Most kits come with a complete upper receiver, so you don't have to assemble the barrel to the receiver, nor install the flash hider. Might as well start with one of those kits, they're cheaper and totally complete with the right parts (you don't accidentally get M4 type ramps on the barrel extension but commercial ramps on the upper). Then you can disassemble and modify the rifle extensively over the next 10 years. Eventually you figure out what parts to buy (and not buy) to assemble then next rifle from scratch with all individual parts, in the configuration you want. Cool !!!

Tools you cannot live without? Maybe none.
If you get a collapsable buttstock, it takes a special wrench to tighten the nut to the lower receiver.
If you get the standard buttstock you need no special tool.
If you want to remove and install a barrel on the upper, it takes a special wrench on the barrel nut.
If your kit has an assembled upper, you need no special tool.


Everything else - EVERYTHING ELSE - I assemble with plain ordinary hand tools. No exceptions. You can spend your money on anything you want, it's your money. Not mine.



Headspace:
One of the fine design elements of the AR rifle is the use of a barrel extension between the barrel and upper receiver. If the barrel extension is installed correctly (get your barrel from a good reputable source) and the receiver and bolt carrier group are properly assembled, the headspace is generally set for you.

But you MUST go through the normal safety checks after reassembly. If you don't already have books or honest online resources, go find them. They will explain the procedures clearly.

If you assemble your own AR, it's up to you to learn how to do that safely.
It isn't like tying your shoes. Full and complete responsibility for safety is in your hands. Learn your skills first, then assemble.

14427H
February 1, 2011, 11:56 PM
If you want a basic M4 type upper you really can't "build" one as cheep as you can find one pre-built these days.

You could likely "build" a lower using rocks for tools but ...

The detent tool is a must. You can make one easy enough, it's just a 3-4" rod the same diameter as the pin with a hole slightly bigger than the spring about a half inch from the end and an Allen wrench the size of the hole with the long end ground off at 45 degrees. Stick in the tool in from the "wrong" side, drop down the spring and the detent, depress it in with the Allen wrench and rotate to block it in with the tool(detent slides off the 45 degree cut), line up your pin , holding it tight against the lower, push the pin in quickly to replace the tool. Oh and buy 3-4 extra detents if you plan on building a few as you will still launch them across the room, some say to put them together iinside a dry cleaning bag but I have had more fun endlessly searching for them in my shop.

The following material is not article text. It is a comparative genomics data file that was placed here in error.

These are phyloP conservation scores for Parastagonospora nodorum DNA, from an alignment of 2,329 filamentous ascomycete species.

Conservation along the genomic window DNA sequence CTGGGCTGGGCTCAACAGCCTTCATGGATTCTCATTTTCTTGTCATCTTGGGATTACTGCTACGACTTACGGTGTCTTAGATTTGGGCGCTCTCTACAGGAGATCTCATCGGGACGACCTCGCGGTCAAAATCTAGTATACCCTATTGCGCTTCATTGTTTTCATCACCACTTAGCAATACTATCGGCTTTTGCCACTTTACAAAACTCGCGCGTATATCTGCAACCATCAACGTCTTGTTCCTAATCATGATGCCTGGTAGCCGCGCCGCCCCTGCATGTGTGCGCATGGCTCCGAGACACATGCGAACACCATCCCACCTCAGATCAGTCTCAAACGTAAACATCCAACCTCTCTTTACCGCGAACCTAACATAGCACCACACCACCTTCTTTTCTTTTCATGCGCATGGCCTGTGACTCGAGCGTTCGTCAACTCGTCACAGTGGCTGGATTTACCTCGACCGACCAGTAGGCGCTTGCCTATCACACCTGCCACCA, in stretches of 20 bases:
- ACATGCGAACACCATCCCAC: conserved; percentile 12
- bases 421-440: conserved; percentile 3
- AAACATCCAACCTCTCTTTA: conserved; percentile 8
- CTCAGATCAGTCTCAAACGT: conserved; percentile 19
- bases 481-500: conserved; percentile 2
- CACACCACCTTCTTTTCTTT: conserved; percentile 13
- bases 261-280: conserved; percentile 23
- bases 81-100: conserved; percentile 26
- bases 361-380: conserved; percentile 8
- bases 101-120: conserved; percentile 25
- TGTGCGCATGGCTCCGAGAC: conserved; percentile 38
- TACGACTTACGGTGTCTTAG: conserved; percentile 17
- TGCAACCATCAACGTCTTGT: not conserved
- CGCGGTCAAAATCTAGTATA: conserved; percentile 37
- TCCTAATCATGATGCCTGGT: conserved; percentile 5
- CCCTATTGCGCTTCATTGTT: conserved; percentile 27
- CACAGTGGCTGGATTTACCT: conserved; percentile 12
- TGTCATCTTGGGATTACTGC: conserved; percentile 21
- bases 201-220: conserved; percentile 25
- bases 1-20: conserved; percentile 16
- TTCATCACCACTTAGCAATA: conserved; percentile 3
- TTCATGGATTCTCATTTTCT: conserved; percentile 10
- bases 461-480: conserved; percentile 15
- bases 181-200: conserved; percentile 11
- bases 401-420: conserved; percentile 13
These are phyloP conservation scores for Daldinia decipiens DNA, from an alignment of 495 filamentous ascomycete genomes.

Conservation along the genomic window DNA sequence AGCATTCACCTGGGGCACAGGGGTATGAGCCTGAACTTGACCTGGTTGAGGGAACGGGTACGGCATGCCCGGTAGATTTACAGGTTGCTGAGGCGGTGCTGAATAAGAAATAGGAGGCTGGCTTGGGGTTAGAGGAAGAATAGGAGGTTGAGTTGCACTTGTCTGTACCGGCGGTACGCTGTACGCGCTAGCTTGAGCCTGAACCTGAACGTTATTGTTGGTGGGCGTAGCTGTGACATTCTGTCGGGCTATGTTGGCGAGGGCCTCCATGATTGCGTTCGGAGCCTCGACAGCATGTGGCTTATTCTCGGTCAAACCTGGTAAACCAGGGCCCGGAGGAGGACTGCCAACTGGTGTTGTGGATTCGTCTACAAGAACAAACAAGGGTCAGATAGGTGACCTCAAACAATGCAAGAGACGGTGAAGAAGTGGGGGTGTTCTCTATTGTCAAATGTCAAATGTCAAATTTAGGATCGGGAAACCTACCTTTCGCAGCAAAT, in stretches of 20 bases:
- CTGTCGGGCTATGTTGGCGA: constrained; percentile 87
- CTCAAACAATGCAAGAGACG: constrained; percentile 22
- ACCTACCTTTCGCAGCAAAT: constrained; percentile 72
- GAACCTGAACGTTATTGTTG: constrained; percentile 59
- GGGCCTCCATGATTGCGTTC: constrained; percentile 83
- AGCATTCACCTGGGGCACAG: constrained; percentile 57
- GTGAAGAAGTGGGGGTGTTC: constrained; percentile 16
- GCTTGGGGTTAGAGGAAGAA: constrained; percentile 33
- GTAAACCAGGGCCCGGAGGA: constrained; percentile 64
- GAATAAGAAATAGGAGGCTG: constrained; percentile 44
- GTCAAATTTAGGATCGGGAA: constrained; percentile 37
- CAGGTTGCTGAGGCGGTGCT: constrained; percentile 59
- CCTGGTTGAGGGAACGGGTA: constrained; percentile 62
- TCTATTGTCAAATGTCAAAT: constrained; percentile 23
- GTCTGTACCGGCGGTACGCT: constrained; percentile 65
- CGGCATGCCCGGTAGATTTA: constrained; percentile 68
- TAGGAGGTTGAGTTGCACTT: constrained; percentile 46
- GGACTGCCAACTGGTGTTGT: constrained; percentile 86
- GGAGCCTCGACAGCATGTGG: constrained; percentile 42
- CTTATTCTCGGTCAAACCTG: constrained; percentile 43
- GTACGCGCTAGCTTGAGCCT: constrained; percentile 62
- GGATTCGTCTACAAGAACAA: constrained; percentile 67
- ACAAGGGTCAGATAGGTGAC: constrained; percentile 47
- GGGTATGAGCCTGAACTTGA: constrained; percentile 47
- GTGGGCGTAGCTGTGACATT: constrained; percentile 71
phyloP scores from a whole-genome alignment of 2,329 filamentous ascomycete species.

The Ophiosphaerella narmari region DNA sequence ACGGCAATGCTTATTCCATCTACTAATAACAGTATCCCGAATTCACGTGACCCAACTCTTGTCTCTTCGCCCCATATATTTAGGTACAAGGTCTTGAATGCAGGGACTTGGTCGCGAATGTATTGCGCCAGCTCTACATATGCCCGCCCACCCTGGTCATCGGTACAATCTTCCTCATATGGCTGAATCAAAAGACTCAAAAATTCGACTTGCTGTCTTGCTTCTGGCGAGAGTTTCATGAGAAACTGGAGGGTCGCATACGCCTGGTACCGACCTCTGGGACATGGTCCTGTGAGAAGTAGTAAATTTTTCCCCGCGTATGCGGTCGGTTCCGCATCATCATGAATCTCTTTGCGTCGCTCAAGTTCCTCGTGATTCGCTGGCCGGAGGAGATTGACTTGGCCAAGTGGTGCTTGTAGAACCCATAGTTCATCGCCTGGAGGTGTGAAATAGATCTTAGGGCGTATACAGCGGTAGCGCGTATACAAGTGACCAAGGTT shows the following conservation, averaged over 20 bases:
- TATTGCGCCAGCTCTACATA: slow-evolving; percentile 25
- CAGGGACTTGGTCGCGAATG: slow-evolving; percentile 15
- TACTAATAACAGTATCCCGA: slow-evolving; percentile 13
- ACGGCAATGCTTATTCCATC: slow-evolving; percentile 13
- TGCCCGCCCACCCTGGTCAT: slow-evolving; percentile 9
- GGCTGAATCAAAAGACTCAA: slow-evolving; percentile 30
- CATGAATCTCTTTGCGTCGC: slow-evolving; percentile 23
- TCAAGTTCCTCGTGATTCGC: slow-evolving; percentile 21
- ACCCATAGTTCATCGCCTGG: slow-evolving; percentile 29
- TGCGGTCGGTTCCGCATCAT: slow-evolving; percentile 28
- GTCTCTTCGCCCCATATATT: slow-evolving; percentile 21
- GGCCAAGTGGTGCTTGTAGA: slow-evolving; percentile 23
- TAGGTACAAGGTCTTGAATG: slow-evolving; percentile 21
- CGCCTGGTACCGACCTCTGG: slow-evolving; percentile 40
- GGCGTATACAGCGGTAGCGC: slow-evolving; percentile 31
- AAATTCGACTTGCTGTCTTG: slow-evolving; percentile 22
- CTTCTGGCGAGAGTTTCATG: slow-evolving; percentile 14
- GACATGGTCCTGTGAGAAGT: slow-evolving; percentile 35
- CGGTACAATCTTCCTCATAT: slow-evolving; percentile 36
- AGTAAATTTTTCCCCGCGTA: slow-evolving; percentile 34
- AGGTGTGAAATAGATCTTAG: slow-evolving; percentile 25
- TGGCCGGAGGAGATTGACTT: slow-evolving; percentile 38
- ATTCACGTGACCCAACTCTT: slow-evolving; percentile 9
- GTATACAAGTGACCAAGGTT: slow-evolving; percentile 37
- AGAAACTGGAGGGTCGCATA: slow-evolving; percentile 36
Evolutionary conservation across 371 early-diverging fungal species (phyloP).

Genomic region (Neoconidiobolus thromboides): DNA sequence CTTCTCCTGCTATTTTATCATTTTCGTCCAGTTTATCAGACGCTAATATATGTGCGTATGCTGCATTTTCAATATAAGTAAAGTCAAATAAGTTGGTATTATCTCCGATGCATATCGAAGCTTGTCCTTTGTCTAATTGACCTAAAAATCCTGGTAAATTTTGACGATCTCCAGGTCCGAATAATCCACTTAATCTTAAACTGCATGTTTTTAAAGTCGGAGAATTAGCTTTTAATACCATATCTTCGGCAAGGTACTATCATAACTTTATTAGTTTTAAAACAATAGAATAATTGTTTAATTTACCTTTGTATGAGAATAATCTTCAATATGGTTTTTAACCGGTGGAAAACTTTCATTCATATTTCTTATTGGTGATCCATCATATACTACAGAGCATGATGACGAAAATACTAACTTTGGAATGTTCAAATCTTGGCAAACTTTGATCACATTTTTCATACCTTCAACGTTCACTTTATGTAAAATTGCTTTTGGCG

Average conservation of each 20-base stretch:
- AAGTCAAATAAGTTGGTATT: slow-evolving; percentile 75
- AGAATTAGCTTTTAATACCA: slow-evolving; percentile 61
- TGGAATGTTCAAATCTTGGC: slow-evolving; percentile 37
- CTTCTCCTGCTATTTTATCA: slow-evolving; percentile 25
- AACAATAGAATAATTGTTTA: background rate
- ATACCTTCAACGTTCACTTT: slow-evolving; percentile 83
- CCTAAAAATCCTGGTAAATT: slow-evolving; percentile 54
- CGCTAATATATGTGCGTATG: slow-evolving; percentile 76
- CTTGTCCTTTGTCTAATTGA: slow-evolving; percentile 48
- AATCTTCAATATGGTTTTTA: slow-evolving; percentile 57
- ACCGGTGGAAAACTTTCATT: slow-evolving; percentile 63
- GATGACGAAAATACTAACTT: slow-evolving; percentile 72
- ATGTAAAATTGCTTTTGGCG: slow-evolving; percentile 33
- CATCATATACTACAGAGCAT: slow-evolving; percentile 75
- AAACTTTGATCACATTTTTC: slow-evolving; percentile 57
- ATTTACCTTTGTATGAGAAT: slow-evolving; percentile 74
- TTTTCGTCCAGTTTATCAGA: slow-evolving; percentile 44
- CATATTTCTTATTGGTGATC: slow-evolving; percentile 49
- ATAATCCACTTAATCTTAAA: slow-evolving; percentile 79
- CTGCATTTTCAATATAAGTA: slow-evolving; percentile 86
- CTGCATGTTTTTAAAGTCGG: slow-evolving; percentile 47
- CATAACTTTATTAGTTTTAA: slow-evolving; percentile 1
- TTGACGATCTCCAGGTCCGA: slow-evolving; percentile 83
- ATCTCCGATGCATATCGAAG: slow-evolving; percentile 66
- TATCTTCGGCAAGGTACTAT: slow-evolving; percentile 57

Roll pin punch set really helps, they have the little nub to keep from slipping.

A block of wood to support the lower ear while you drive in the trigger guard pin (yep, I broke one, thank goodness for JB Weld)

Buy a good parts kit, don't mess with the hammer or trigger. If you feel you need a lighter trigger pull buy a two stage, I like Rock River.

Quentin
February 2, 2011, 02:03 AM
A good pivot pin detent installation tool is a 1/4" clevis pin that you can buy for about $1.50 at a hardware store, I got one a Lowes. Works just like the one Brownell's sells so look at their videos for instructions how it works.

Another tip is to install the detent with the whole lower in a large clear plastic bag so the detent and spring don't fly across the room and get lost.

jobu07
February 2, 2011, 03:04 AM
Punches, a hammer, a screw driver, and a nail to use as a slave pin.

mcdonl
February 2, 2011, 07:52 AM
I wonder if he means Kit rather than Kid.

I searched the Del-Ton site... just kits... no kids :)

One of the fine design elements of the AR rifle is the use of a barrel extension between the barrel and upper receiver. If the barrel extension is installed correctly (get your barrel from a good reputable source) and the receiver and bolt carrier group are properly assembled, the headspace is generally set for you.

But you MUST go through the normal safety checks after reassembly. If you don't already have books or honest online resources, go find them. They will explain the procedures clearly.

If you assemble your own AR, it's up to you to learn how to do that safely.
It isn't like tying your shoes. Full and complete responsibility for safety is in your hands. Learn your skills first, then assemble.

Thanks for this advice. Some time will pass between getting the kit and the lower so I have time to research this.

Tirod
February 2, 2011, 08:55 AM
A good pivot pin installation tool is a pair of working hands and knowing how.

Insert spring and detent, with the pin 180* rotated, depress the detent and start the pin, insert and rotate, it will click into the channel, done. It's posted on the net.

Vice grips will do the roll pins in the lower, every one.

Assembled the lower with just those, 2 working hands, 1 pair Vice Grips with taped jaws. It was already painted, no scuffs, hammer marks, drift pin scratches, or oops.

If you don't use the tool to begin with, it cannot possibly damage anything, and most builders these days value finish more than mechanical skill. Even pro's ding up things, LAR sells blems for a reason.

ultradoc
February 2, 2011, 09:29 AM
Spanner wrench